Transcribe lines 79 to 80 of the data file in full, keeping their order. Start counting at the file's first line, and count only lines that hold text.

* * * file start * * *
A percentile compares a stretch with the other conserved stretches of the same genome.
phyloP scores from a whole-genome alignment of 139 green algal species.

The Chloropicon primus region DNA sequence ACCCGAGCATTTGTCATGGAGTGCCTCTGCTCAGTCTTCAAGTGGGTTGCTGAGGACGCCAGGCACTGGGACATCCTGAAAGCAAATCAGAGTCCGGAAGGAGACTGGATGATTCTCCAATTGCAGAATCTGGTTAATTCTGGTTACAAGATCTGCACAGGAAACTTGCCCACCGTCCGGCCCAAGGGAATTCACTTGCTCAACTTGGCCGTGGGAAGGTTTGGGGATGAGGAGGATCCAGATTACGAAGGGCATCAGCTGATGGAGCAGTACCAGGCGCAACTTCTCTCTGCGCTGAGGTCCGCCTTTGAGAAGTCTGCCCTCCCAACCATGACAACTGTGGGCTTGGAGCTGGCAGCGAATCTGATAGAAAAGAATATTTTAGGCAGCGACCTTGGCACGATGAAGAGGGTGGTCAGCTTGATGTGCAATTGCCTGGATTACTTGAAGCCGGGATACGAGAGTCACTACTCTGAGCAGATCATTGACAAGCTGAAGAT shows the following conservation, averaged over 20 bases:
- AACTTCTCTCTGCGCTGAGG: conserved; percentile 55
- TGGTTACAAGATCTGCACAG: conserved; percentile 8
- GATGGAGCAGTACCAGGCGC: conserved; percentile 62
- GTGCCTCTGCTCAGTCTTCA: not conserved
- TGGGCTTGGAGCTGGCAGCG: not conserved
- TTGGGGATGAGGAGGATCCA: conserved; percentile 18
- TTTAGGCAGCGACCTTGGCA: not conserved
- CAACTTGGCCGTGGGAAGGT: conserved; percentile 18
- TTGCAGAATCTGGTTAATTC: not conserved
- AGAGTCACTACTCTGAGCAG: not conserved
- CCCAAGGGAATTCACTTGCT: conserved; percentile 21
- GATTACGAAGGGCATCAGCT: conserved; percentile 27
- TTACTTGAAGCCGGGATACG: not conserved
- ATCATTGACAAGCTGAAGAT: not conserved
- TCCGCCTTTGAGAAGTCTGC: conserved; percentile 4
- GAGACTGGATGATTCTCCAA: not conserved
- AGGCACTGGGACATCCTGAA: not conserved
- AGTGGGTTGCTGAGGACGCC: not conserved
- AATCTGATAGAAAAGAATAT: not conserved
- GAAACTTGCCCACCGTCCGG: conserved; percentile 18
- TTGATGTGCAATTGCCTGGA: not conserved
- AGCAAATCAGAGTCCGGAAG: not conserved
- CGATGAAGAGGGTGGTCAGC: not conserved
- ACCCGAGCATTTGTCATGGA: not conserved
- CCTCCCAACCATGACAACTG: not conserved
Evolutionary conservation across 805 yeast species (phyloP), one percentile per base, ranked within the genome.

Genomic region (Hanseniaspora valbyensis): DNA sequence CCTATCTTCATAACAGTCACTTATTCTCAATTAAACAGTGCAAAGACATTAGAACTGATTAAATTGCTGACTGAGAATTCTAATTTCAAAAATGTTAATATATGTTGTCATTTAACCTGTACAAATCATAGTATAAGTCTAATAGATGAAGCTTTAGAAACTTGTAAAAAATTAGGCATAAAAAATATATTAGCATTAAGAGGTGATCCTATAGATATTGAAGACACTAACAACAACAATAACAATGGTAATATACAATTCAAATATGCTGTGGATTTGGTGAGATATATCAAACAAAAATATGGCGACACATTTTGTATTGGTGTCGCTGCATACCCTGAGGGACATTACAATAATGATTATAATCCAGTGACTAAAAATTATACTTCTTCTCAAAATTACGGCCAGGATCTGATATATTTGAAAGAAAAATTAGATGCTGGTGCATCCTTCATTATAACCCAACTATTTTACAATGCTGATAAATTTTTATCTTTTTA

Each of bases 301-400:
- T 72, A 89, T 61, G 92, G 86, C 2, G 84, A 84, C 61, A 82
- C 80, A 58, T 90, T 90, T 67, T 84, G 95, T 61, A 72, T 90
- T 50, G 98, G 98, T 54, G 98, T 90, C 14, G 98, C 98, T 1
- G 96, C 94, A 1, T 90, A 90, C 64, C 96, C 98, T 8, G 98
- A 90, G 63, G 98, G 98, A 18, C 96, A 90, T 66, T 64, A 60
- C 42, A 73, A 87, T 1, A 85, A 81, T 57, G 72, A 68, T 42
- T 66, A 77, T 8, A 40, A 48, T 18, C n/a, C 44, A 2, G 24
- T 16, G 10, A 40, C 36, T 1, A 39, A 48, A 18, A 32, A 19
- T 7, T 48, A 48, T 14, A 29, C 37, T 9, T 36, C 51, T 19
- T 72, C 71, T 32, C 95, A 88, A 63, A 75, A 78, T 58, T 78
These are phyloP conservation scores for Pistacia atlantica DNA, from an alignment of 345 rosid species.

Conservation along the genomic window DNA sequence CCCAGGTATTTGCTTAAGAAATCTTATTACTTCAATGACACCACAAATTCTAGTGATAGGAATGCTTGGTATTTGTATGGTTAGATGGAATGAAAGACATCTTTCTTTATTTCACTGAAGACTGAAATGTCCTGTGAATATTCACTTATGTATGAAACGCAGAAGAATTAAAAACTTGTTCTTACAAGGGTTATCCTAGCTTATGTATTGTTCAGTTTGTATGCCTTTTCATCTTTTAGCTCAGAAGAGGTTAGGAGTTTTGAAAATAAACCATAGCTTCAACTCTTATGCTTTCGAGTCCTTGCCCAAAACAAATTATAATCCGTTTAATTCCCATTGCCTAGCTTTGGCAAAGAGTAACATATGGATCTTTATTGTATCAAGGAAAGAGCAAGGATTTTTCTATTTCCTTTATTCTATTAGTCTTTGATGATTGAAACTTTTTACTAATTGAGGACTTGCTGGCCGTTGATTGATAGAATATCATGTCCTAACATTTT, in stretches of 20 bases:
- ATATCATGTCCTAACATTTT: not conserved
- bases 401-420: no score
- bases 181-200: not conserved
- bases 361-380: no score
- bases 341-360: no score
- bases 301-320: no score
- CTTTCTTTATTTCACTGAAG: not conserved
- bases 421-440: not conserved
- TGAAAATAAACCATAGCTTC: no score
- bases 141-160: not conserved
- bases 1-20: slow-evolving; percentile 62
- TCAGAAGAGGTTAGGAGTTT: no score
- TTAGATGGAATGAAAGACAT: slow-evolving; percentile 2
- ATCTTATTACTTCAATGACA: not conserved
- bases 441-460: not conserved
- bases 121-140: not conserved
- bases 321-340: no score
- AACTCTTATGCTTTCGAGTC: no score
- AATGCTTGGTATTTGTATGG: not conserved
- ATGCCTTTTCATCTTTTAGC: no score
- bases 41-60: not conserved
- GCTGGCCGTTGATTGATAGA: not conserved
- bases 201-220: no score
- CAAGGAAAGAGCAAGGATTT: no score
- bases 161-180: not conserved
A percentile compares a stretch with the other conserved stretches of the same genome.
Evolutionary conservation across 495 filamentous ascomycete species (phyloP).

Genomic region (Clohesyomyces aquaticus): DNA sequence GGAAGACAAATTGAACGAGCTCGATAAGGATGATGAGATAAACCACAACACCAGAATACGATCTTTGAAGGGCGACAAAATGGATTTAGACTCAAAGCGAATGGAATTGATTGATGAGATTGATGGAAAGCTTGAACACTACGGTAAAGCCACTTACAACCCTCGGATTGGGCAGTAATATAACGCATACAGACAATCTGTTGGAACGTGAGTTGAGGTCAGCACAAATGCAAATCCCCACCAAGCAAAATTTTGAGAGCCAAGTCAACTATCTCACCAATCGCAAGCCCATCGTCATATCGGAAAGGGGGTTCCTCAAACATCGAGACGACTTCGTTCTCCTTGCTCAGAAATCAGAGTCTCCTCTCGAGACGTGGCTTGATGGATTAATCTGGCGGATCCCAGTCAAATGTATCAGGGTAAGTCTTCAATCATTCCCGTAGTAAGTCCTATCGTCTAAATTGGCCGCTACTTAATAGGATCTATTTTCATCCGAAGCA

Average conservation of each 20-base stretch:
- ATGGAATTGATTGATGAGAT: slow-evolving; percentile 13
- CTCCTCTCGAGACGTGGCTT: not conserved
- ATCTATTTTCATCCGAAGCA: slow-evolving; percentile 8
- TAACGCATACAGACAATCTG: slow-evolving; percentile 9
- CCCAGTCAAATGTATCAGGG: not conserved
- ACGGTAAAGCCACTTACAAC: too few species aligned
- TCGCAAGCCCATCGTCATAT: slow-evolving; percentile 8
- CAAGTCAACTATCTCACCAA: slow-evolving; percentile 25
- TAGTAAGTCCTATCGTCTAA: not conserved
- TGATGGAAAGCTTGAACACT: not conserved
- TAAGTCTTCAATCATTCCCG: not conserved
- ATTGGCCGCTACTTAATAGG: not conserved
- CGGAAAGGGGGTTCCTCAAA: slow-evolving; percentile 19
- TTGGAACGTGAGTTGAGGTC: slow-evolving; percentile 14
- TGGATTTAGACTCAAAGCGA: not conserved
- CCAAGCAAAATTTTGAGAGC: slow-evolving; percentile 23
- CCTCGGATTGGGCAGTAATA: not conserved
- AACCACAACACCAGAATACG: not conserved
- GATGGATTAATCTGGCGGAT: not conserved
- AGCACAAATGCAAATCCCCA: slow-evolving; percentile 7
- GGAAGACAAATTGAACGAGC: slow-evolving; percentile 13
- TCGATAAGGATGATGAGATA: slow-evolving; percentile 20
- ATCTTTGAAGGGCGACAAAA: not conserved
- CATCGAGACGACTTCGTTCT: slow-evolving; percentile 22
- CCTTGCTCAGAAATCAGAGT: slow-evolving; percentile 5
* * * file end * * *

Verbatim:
- TCGCAAGCCCATCGTCATAT: slow-evolving; percentile 8
- CAAGTCAACTATCTCACCAA: slow-evolving; percentile 25